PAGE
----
We learn from Scripture that the devil has enlisted the services of a number of allies in his effort to snatch us from God's hands. The first one we mention in our Lord's Day is the world itself. It is as the Lord says in Jn 15:

"If you were of the world, the world would love its own. Yet because you are not of the world, but I chose you out of the world, therefore the world hates you" (vs 19).

By the term 'world' here we are not to think of creation as a whole, but to think instead of godless society. The culture around the disciples of Jesus' day, like the culture around us today, revolves around the concept that God is not God. That's the world in which we live, that's the air we breathe; it's Australian culture, American culture, European culture, Indonesian culture, you name it. That air, that world, that environment provides support for Satan's attack on the people of God, the church of God, his attack on you and on me. The world is his ally; we get no support from the world in our attempts to do the will of our God, to make His kingdom come and so to make His glorious name more glorious still. On the contrary!

Concrete evidence of that hard reality is everywhere. The air we breathe encourages selfishness, encourages people of all ages to think that the most important person is their lives is the self. And you've got the right to happiness, to pursue whatever makes you feel good. So if you want sex you can have it. And if your marriage keeps you unhappy, you can opt out. And if submitting to your parents gets in the way of your happiness, you can tell your parents where to get off. That's what's communicated when you walk down Hay Street, it's what's communicated when you listen to the radio, when you watch TV, when you surf the internet. The exceptions encouraging you to the contrary are so few as to be negligible. The world is an ally of the devil.

The second ally the Catechism mentions is "our own flesh". It is true that the Holy Spirit has renewed us, and we see wonderful evidence of that renewal in the fact that we forgive those who trespassed against us. But that renewal has not yet brought us to the goal of perfection, and that in turn means that there rages within us a battle; shall we in a given circumstance do the will of our God and Savior or the will of devil? It's not an easy battle, simply because our flesh remains inclined to do the will of the evil one.. As Paul cried out to the Romans:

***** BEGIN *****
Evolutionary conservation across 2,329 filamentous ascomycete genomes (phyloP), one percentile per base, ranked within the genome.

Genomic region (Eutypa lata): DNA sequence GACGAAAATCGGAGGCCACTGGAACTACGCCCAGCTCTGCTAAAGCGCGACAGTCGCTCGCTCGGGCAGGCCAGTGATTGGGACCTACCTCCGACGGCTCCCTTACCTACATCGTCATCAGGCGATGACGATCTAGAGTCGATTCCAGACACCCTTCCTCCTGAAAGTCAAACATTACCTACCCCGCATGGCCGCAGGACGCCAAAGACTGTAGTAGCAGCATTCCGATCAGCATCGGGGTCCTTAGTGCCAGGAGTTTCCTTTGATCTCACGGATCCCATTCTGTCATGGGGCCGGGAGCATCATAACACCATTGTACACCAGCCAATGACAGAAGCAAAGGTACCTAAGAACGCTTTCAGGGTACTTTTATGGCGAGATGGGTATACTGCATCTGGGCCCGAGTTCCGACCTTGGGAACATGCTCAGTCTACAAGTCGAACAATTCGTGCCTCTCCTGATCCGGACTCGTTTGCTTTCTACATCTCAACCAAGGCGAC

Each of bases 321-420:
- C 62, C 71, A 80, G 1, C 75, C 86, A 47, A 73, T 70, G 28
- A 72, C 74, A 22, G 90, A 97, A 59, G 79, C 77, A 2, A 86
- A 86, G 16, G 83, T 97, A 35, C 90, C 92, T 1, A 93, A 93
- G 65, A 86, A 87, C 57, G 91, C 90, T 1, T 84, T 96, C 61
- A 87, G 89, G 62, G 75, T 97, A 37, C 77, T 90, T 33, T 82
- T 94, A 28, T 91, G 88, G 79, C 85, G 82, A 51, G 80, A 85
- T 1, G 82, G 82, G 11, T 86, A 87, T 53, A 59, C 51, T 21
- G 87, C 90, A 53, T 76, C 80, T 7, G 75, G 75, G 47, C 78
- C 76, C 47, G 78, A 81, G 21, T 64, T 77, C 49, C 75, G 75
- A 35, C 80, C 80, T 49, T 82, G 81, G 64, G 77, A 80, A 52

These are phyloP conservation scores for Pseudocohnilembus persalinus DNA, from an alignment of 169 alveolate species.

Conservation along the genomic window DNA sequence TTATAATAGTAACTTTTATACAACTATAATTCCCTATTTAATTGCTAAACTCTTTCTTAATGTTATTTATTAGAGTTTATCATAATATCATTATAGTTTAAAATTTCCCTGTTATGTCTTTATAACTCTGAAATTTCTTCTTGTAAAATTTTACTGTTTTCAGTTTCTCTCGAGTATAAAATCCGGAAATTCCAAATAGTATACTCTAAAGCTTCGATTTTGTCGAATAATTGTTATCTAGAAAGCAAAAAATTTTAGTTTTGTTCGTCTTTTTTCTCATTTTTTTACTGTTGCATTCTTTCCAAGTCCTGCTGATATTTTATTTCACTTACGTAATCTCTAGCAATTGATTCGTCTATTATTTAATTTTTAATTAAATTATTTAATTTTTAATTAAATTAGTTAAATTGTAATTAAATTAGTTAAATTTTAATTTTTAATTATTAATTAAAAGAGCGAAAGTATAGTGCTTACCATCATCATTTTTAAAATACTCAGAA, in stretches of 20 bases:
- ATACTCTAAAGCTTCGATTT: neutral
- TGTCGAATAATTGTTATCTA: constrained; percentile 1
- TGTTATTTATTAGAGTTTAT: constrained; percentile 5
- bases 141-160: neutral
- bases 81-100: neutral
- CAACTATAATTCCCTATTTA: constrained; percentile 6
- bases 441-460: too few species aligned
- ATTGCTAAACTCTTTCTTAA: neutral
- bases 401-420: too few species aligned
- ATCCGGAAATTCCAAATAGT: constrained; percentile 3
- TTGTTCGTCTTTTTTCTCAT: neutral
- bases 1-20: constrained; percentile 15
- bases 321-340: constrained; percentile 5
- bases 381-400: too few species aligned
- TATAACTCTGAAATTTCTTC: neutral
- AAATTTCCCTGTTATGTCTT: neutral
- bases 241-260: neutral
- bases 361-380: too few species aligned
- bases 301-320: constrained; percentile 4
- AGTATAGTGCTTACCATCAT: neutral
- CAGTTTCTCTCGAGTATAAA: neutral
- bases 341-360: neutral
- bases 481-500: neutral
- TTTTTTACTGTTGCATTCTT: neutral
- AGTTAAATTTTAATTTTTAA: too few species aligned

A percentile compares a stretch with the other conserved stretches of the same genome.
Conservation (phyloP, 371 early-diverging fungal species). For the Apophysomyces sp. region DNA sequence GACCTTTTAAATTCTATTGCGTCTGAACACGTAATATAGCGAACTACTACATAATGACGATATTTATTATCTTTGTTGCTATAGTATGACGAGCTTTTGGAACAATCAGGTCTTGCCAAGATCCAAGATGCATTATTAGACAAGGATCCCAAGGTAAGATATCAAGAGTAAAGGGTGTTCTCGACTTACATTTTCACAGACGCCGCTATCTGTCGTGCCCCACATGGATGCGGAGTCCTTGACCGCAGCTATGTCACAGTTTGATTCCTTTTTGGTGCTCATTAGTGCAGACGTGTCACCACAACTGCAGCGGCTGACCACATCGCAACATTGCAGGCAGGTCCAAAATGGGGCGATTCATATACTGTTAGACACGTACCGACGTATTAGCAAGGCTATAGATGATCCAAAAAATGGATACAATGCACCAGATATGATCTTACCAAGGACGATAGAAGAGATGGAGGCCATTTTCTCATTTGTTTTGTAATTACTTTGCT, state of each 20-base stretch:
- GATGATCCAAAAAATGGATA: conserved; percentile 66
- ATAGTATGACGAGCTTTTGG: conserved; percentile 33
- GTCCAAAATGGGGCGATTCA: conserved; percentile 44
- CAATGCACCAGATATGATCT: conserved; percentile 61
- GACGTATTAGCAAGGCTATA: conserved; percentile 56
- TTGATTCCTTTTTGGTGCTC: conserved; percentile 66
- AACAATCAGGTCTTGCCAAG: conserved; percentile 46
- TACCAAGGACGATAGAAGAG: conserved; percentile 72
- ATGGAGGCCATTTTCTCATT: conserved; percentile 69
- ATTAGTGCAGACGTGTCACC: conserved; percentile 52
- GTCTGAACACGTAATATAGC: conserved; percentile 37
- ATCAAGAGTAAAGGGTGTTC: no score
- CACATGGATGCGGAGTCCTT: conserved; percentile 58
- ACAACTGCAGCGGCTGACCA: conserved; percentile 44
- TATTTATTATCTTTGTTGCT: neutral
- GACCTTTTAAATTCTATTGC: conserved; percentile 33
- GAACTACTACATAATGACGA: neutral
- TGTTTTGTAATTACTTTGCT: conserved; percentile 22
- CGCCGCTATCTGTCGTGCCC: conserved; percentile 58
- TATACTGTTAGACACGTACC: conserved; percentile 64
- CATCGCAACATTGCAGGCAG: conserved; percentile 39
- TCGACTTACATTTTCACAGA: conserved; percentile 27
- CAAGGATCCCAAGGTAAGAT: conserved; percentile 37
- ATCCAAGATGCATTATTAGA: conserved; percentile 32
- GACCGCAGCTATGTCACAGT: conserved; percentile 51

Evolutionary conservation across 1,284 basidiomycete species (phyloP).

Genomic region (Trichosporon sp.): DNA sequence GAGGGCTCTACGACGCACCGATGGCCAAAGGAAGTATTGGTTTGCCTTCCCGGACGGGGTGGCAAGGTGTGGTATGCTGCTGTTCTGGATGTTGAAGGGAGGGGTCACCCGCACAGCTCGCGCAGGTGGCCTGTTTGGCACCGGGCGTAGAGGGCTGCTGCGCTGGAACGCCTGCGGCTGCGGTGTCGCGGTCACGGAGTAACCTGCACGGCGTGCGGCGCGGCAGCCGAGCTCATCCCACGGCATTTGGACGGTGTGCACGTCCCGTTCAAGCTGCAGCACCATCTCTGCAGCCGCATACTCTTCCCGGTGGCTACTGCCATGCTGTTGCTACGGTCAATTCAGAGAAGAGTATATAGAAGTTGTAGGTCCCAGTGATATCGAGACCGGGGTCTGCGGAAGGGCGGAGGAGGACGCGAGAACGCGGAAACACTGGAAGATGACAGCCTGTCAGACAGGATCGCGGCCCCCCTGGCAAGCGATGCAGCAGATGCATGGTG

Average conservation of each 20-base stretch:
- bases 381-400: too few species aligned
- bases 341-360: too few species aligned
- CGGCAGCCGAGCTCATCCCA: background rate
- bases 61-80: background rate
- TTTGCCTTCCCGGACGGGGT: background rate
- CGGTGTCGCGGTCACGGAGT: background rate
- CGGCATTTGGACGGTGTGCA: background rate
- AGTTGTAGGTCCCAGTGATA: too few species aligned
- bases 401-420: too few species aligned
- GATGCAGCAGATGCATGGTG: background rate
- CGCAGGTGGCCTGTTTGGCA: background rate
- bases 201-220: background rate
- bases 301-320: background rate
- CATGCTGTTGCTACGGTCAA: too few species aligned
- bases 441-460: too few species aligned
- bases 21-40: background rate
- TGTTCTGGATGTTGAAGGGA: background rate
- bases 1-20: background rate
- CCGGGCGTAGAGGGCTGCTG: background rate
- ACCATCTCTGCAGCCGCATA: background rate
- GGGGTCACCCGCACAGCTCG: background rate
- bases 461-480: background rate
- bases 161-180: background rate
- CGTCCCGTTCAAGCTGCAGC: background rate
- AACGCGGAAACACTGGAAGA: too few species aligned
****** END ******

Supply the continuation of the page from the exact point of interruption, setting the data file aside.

"For what I am doing, I do not understand. For what I will to do, that I do not practice; but what I hate, that I do" (Rom 7:15).

In truth, "we are so weak that we cannot stand even for a moment.." By nature our sinful flesh sides with the devil..

Two realities. We are weak, and the enemy so strong. In fact, the enemy is not just outside, over there somewhere. The enemy has his supporters inside of ourselves! No wonder heaven spoke of "woe" for the earth!

Luke 22

I think, brothers and sisters, that I need to give this material more color. We'll accept that we are weak and Satan is strong, but what does this weakness concretely look like? And what do Satan's attacks actually look like? I'd like to supply more color to this material by drawing your attention to the verses we read from Luke 22.

The Lord is now but hours away from His arrest. I read in vs 3 that Satan has already entered Judas Iscariot so that the betrayer has gone to make arrangements with the chief priests (vs 4). Jesus addresses His disciples, and as He speaks has His eye on Peter. "Simon, Simon!", He says, "Indeed, Satan has asked for you, that he may sift you as wheat." With those words the Lord pulls back for a moment the curtain of heaven and reveals to the disciples what took place there. "Satan has asked for you," relates the Lord. That is, Satan has entered the courts of God with a demand, has insisted that God give him Peter, as well as Andrew and John and Thaddeus and Philip and the rest of the disciples (for the word 'you' in vs 31 is plural). That demand, congregation, shows something of Satan's rage; he demands a chance to get his devilish hands on the disciples of the Lord..